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Free Content Systematic Reviews of Animal Experiments Demonstrate Poor Contributions Toward Human Healthcare

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Abstract:

Widespread reliance on animal models during preclinical research and toxicity testing assumes their reasonable predictivity for human outcomes. However, of 20 published systematic reviews examining human clinical utility, located during a comprehensive literature search, animal models demonstrated significant potential to contribute toward the development of clinical interventions in only two cases, one of which was contentious. Included were experiments expected by ethics committees to lead to medical advances, highlycited experiments published in major journals, and chimpanzee experiments—the species most generally predictive of human outcomes. Seven additional reviews failed to demonstrate utility in reliably predicting human toxicological outcomes such as carcinogenicity and teratogenicity. Results in animal models were frequently equivocal, or inconsistent with human outcomes. Consequently, animal data may not generally be considered useful for these purposes. Regulatory acceptance of non-animal models is normally conditional on formal scientific validation. In contrast, animal models are simply assumed to be predictive of human outcomes. These results demonstrate the invalidity of such assumptions. The poor human clinical and toxicological utility of animal models, combined with their generally substantial animal welfare and economic costs, necessitate considerably greater rigor within animal studies, and justify a ban on the use of animal models lacking scientific data clearly establishing their human predictivity or utility.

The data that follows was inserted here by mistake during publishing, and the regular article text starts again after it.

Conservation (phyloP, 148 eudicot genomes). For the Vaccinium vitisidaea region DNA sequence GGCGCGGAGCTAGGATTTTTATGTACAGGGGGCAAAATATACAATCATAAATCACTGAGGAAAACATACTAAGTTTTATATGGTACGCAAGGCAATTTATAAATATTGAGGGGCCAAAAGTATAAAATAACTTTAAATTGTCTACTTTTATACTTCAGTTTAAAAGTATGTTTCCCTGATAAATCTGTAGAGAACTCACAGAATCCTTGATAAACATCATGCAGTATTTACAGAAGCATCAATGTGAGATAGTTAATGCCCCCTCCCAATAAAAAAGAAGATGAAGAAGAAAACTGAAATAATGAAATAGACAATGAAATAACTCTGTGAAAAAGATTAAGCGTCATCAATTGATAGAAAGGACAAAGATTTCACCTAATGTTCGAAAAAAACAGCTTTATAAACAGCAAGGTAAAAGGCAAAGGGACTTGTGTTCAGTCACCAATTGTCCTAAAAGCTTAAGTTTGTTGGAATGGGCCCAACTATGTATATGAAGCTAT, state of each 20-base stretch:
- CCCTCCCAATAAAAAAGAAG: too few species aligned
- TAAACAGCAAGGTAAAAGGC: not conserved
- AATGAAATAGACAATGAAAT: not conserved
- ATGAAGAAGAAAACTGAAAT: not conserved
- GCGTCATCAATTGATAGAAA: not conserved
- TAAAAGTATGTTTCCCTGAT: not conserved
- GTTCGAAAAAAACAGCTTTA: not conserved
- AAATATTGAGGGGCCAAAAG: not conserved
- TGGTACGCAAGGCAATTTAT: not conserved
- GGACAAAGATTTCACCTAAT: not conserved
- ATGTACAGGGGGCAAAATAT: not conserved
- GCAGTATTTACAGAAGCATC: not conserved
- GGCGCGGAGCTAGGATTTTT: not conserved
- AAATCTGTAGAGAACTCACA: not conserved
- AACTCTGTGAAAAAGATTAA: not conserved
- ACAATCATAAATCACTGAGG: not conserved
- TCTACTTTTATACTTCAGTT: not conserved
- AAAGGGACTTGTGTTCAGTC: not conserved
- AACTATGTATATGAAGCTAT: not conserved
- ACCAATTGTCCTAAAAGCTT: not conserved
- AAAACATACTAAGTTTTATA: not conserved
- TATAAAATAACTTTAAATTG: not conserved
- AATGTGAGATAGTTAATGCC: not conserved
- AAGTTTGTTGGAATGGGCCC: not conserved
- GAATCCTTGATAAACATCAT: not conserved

Keywords: Animal experiment; animal model; animal study; clinical trial; human healthcare; systematic review

Document Type: Research Article

Publication date: May 1, 2008

More about this publication?
  • Reviews on Recent Clinical Trials publishes frontier reviews on recent clinical trials of major importance. The journal's aim is to publish the highest quality review articles in the field. Topics covered include: important Phase I - IV clinical trial studies, clinical investigations at all stages of development and therapeutics.

    The journal is essential reading for all researchers and clinicians involved in drug therapy and clinical trials.
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